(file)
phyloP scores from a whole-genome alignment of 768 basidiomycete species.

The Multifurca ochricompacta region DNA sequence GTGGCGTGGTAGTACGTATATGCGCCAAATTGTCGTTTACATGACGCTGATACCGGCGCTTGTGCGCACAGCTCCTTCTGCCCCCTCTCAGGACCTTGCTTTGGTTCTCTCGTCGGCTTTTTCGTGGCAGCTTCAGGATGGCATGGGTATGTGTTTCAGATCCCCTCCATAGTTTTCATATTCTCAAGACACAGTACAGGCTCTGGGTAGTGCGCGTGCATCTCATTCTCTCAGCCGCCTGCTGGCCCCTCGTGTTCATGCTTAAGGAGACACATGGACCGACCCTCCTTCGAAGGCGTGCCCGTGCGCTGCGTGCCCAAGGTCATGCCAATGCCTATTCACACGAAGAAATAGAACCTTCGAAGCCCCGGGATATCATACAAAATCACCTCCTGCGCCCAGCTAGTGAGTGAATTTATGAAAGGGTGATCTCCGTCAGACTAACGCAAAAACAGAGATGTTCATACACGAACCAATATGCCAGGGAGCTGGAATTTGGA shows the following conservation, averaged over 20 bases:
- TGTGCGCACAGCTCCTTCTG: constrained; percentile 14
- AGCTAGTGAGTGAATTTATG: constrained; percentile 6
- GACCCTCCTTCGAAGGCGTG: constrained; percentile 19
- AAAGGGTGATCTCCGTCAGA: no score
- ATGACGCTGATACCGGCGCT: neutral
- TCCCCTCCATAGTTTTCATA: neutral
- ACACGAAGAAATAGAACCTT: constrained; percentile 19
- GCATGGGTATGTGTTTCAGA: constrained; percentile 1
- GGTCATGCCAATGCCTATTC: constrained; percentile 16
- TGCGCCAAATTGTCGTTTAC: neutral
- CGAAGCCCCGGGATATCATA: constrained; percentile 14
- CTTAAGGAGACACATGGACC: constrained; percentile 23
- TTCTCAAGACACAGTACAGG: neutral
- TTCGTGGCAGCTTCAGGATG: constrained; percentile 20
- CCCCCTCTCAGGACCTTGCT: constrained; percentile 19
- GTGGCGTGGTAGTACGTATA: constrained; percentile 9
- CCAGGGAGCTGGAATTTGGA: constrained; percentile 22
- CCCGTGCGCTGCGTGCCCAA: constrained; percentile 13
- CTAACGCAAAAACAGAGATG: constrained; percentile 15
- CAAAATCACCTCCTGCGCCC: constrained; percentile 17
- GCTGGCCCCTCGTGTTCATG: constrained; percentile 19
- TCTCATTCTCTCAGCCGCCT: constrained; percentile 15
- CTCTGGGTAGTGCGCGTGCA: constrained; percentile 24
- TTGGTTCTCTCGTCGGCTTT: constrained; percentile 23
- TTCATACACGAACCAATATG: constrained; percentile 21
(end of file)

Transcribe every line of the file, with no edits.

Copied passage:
phyloP scores from a whole-genome alignment of 768 basidiomycete species.

The Multifurca ochricompacta region DNA sequence GTGGCGTGGTAGTACGTATATGCGCCAAATTGTCGTTTACATGACGCTGATACCGGCGCTTGTGCGCACAGCTCCTTCTGCCCCCTCTCAGGACCTTGCTTTGGTTCTCTCGTCGGCTTTTTCGTGGCAGCTTCAGGATGGCATGGGTATGTGTTTCAGATCCCCTCCATAGTTTTCATATTCTCAAGACACAGTACAGGCTCTGGGTAGTGCGCGTGCATCTCATTCTCTCAGCCGCCTGCTGGCCCCTCGTGTTCATGCTTAAGGAGACACATGGACCGACCCTCCTTCGAAGGCGTGCCCGTGCGCTGCGTGCCCAAGGTCATGCCAATGCCTATTCACACGAAGAAATAGAACCTTCGAAGCCCCGGGATATCATACAAAATCACCTCCTGCGCCCAGCTAGTGAGTGAATTTATGAAAGGGTGATCTCCGTCAGACTAACGCAAAAACAGAGATGTTCATACACGAACCAATATGCCAGGGAGCTGGAATTTGGA shows the following conservation, averaged over 20 bases:
- TGTGCGCACAGCTCCTTCTG: constrained; percentile 14
- AGCTAGTGAGTGAATTTATG: constrained; percentile 6
- GACCCTCCTTCGAAGGCGTG: constrained; percentile 19
- AAAGGGTGATCTCCGTCAGA: no score
- ATGACGCTGATACCGGCGCT: neutral
- TCCCCTCCATAGTTTTCATA: neutral
- ACACGAAGAAATAGAACCTT: constrained; percentile 19
- GCATGGGTATGTGTTTCAGA: constrained; percentile 1
- GGTCATGCCAATGCCTATTC: constrained; percentile 16
- TGCGCCAAATTGTCGTTTAC: neutral
- CGAAGCCCCGGGATATCATA: constrained; percentile 14
- CTTAAGGAGACACATGGACC: constrained; percentile 23
- TTCTCAAGACACAGTACAGG: neutral
- TTCGTGGCAGCTTCAGGATG: constrained; percentile 20
- CCCCCTCTCAGGACCTTGCT: constrained; percentile 19
- GTGGCGTGGTAGTACGTATA: constrained; percentile 9
- CCAGGGAGCTGGAATTTGGA: constrained; percentile 22
- CCCGTGCGCTGCGTGCCCAA: constrained; percentile 13
- CTAACGCAAAAACAGAGATG: constrained; percentile 15
- CAAAATCACCTCCTGCGCCC: constrained; percentile 17
- GCTGGCCCCTCGTGTTCATG: constrained; percentile 19
- TCTCATTCTCTCAGCCGCCT: constrained; percentile 15
- CTCTGGGTAGTGCGCGTGCA: constrained; percentile 24
- TTGGTTCTCTCGTCGGCTTT: constrained; percentile 23
- TTCATACACGAACCAATATG: constrained; percentile 21